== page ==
In a REO property the Bank feels that you are anyway getting a Good Deal, and they
Have lost enough money, lending to the previous owner in the first place. You have an
Asset manager somewhere in another State, who is likely disposing off 25-100 homes a month.
If the asset manger is a lawyer, then they are tougher.
Also keep in mind that a lot depends on other competing offers, if the other offer is all Cash, or
Slightly lower than yours with no contingencies then the Bank will go with a sure deal.
Trust you know your Market Trends.
The process of buying a foreclosure from the MLS vs a traditional property is quite similar. The main differences are that with a foreclosure, there is no back and forth counter offer process. Also, the bank will add addendums to the contract that are stacked in their favor.
With banks, you pretty much have to jump through their hoops if you want their property.
At the beginning of the bank-owned negotiation process, there is an addendum to the contract, prepared by the bank, which emphasizes throughout, that the buyer is purchasing "as is". This fact does not negate the buyers right to request repairs/credits or back out for any reason prior to the end of their inspection period, without penalty. I do warn my buyers ahead of time, however, that due to this fact, it can be a lot more difficult to negotiate concessions from a bank at that point but in some cases where extreme issues were discovered, banks have agreed to repairs or credits.
This addendum will also usually contain language which will change, among many things in the standard purchase agreement, how the physical contingency is removed. Most selling banks will make that contingency removal "passive". This means that by the end of an inspection timeframe, if the buyer has not communicated any concerns with the physical state of the property, in writing, their contingency (and right to request repairs/credits) will automatically expire at the end of the inspection period. In a regular purchase, this contingency removal is, by default, always done in writing, notifying the seller that "this contingency is hereby removed". One of the many benefits of working with an agent is having somebody to keep track of those important "action" dates and let you know what is required and when.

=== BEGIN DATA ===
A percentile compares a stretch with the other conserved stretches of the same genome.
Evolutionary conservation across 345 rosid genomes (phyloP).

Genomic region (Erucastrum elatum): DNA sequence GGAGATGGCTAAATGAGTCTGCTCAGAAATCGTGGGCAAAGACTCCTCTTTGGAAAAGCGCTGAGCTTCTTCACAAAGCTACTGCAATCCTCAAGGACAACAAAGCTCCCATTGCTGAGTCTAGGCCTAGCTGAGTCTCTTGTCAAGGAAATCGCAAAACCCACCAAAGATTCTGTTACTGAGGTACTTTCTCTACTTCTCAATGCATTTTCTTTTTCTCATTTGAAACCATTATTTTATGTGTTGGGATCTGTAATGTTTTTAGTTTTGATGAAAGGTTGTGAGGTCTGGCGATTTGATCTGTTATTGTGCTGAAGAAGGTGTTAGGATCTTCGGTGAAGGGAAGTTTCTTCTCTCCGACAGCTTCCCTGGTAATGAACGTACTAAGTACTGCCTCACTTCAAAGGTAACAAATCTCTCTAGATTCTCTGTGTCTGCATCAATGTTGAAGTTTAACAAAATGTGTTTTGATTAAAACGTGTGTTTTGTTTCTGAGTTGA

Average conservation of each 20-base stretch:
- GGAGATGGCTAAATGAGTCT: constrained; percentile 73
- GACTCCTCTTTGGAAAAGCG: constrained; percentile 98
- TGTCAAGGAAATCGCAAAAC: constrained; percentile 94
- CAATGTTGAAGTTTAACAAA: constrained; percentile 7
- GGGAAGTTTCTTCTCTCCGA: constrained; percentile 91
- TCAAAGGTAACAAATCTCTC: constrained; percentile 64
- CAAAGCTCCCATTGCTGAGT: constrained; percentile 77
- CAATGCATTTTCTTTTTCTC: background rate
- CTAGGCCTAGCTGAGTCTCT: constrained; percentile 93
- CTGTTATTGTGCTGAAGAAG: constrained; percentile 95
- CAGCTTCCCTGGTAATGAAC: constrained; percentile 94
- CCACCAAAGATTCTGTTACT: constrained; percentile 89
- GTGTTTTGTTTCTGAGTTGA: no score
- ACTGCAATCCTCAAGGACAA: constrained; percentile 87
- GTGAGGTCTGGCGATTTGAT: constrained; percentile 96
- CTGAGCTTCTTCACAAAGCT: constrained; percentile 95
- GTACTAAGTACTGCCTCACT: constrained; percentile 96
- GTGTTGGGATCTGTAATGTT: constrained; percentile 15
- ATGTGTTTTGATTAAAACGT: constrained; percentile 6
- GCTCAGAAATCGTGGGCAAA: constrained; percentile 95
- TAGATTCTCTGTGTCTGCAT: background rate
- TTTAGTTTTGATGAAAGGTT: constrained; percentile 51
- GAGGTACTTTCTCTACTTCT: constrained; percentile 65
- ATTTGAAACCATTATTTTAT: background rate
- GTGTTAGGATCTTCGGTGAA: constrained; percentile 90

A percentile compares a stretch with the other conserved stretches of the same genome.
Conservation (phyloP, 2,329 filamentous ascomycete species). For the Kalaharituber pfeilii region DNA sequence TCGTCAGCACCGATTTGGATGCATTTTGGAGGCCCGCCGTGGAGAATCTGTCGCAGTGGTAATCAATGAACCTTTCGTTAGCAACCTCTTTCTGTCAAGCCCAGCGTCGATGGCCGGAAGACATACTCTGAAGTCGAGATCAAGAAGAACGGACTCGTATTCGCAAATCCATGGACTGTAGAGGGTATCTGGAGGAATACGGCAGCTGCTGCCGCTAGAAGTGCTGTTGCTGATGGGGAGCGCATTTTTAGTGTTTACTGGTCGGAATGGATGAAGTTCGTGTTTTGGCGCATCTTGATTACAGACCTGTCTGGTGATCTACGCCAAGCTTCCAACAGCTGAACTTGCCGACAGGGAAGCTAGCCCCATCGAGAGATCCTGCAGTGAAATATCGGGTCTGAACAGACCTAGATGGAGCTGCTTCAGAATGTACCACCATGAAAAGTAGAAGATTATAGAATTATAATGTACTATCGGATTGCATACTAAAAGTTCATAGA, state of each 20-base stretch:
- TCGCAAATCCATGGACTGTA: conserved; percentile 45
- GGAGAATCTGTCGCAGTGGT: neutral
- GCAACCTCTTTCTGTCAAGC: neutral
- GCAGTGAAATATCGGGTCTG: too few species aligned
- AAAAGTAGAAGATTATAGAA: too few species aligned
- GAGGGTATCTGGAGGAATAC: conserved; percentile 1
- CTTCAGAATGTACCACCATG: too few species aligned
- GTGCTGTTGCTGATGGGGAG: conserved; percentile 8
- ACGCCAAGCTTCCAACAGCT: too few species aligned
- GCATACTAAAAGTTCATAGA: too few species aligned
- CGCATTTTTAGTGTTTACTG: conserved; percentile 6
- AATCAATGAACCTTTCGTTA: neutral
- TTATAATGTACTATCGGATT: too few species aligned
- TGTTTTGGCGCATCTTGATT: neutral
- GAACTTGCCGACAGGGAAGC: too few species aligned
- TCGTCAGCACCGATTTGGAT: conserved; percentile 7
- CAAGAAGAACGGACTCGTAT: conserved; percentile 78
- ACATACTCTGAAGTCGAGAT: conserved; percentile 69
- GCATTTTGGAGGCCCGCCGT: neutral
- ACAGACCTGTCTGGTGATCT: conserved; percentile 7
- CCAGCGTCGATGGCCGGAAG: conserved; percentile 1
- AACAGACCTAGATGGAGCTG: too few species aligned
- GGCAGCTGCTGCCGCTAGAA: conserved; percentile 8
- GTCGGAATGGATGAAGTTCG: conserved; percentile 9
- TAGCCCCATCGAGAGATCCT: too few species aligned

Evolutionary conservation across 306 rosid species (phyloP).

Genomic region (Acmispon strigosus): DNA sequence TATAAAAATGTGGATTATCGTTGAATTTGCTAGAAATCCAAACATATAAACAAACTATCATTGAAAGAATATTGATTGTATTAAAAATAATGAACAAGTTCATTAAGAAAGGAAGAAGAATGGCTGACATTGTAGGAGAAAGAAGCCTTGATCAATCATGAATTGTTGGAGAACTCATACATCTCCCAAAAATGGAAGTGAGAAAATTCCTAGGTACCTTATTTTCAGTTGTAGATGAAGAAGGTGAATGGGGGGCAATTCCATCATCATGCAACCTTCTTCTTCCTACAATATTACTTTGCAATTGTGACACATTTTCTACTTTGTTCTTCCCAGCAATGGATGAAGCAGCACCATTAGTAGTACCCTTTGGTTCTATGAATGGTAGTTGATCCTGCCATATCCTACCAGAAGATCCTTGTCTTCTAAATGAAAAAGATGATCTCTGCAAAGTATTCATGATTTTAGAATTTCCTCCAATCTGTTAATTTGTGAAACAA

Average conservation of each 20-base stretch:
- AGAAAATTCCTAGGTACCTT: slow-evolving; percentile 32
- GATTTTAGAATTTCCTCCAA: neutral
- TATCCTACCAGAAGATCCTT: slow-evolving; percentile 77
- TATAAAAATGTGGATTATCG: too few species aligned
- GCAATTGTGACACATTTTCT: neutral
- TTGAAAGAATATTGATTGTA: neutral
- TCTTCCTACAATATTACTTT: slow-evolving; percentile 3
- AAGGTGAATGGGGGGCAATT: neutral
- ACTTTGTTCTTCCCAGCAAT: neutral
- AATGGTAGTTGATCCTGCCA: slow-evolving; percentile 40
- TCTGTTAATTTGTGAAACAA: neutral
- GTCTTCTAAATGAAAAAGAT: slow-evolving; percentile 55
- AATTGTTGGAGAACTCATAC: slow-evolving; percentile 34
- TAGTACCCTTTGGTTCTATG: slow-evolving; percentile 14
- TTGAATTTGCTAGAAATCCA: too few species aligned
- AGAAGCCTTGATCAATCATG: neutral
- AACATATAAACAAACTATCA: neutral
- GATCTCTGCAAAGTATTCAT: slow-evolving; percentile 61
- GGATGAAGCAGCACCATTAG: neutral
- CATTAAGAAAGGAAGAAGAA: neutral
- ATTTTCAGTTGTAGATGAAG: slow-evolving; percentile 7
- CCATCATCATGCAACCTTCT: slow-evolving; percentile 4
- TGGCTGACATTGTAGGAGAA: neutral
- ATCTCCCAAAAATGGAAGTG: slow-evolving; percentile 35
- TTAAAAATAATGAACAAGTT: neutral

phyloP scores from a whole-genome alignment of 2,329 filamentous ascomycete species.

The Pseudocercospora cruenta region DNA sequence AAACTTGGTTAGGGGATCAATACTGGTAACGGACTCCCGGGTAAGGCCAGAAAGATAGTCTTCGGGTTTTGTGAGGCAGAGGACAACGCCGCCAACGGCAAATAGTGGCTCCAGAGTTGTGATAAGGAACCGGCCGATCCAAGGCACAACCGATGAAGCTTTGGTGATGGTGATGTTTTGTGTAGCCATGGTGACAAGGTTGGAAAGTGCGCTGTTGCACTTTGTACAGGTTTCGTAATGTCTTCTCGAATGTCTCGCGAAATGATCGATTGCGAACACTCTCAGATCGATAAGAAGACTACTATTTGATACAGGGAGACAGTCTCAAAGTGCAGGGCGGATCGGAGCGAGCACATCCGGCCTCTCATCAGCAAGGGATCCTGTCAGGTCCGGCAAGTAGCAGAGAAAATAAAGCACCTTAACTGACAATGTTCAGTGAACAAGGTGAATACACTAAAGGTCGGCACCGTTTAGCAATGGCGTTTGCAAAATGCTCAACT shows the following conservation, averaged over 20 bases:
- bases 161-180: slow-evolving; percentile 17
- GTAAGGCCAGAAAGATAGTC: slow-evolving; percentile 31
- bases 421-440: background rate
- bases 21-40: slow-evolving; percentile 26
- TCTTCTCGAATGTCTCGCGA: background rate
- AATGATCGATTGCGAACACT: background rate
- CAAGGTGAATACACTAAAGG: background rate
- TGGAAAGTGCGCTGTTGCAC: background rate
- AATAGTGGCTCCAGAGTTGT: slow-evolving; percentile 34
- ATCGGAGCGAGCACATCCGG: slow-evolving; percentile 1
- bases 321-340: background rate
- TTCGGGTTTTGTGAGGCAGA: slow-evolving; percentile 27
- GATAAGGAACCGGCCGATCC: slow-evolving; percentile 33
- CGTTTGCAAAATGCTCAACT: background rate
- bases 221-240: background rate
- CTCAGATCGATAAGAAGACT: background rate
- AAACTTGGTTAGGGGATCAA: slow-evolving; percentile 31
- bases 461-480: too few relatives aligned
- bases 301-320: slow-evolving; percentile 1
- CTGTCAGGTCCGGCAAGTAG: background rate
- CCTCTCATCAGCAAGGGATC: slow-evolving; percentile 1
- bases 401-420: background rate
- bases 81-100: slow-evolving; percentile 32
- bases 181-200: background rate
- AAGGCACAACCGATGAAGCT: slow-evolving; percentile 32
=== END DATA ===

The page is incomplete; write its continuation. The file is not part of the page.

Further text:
I hope this has helped to answer your question.
The constraints are time (you will typically only receive 10 days in which to do all your inspections and either move forward or terminate the contract and you may be required to pay to have the utilities restored for inspections if they have been turned off) and you need to believe (though occasionally there's some flexibility) that AS-IS means AS-IS
Buyers considering foreclosures should read the link below, I've been helping buyers purchase foreclosures for many years and honestly they rarely are getting the deal they think they are. Thier not getting bad deals per se, simply fair deals with increased risk and aggravation and little upside to show for it.
The advice I give all my buyers is personally I think it makes more sense to buy from a normal seller, where the risk is less and let them know that in the 35 years I've been buying, selling, repairing and flipping homes I personally have never once bought a foreclosure and I'm in the business. Hope this helps you as you consider making a purchase.
Get a thorough inspection.
Another constraint is the arm's length transaction affidavit. You may not be related nor sell this property back to the original owner(s).
Boca Raton, Miami Beach, FL
Licensed Associate Broker
Douglas Elliman Real Estate